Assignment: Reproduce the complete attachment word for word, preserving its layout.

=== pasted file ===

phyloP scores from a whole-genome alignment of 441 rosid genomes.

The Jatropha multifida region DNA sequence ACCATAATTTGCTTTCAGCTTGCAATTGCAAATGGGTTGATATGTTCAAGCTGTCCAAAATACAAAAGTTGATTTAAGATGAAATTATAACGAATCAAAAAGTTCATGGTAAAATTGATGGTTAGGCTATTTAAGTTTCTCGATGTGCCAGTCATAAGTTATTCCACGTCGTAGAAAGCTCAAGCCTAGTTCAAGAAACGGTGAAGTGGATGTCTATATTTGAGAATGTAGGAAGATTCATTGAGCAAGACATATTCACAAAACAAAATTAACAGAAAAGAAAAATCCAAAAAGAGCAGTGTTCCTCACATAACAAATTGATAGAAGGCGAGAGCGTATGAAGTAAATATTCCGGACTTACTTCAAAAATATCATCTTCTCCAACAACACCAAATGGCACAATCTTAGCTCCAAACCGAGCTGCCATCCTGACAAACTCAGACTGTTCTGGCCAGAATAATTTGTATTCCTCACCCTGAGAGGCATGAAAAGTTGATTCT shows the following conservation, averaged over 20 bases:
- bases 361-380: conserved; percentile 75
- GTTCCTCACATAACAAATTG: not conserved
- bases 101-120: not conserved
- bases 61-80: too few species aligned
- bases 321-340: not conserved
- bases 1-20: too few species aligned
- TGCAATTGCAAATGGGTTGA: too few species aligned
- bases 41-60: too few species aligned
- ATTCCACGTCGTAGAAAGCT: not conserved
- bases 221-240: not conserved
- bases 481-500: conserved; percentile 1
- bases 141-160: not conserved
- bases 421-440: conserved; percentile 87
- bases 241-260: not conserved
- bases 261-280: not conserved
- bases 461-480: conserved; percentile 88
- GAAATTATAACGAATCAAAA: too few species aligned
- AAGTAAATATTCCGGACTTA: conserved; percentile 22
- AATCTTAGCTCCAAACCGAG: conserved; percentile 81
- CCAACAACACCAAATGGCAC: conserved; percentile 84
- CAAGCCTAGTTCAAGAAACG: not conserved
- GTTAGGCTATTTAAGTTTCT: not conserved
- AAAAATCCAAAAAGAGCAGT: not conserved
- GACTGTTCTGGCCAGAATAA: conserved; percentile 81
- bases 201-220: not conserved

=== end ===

phyloP scores from a whole-genome alignment of 441 rosid genomes.

The Jatropha multifida region DNA sequence ACCATAATTTGCTTTCAGCTTGCAATTGCAAATGGGTTGATATGTTCAAGCTGTCCAAAATACAAAAGTTGATTTAAGATGAAATTATAACGAATCAAAAAGTTCATGGTAAAATTGATGGTTAGGCTATTTAAGTTTCTCGATGTGCCAGTCATAAGTTATTCCACGTCGTAGAAAGCTCAAGCCTAGTTCAAGAAACGGTGAAGTGGATGTCTATATTTGAGAATGTAGGAAGATTCATTGAGCAAGACATATTCACAAAACAAAATTAACAGAAAAGAAAAATCCAAAAAGAGCAGTGTTCCTCACATAACAAATTGATAGAAGGCGAGAGCGTATGAAGTAAATATTCCGGACTTACTTCAAAAATATCATCTTCTCCAACAACACCAAATGGCACAATCTTAGCTCCAAACCGAGCTGCCATCCTGACAAACTCAGACTGTTCTGGCCAGAATAATTTGTATTCCTCACCCTGAGAGGCATGAAAAGTTGATTCT shows the following conservation, averaged over 20 bases:
- bases 361-380: conserved; percentile 75
- GTTCCTCACATAACAAATTG: not conserved
- bases 101-120: not conserved
- bases 61-80: too few species aligned
- bases 321-340: not conserved
- bases 1-20: too few species aligned
- TGCAATTGCAAATGGGTTGA: too few species aligned
- bases 41-60: too few species aligned
- ATTCCACGTCGTAGAAAGCT: not conserved
- bases 221-240: not conserved
- bases 481-500: conserved; percentile 1
- bases 141-160: not conserved
- bases 421-440: conserved; percentile 87
- bases 241-260: not conserved
- bases 261-280: not conserved
- bases 461-480: conserved; percentile 88
- GAAATTATAACGAATCAAAA: too few species aligned
- AAGTAAATATTCCGGACTTA: conserved; percentile 22
- AATCTTAGCTCCAAACCGAG: conserved; percentile 81
- CCAACAACACCAAATGGCAC: conserved; percentile 84
- CAAGCCTAGTTCAAGAAACG: not conserved
- GTTAGGCTATTTAAGTTTCT: not conserved
- AAAAATCCAAAAAGAGCAGT: not conserved
- GACTGTTCTGGCCAGAATAA: conserved; percentile 81
- bases 201-220: not conserved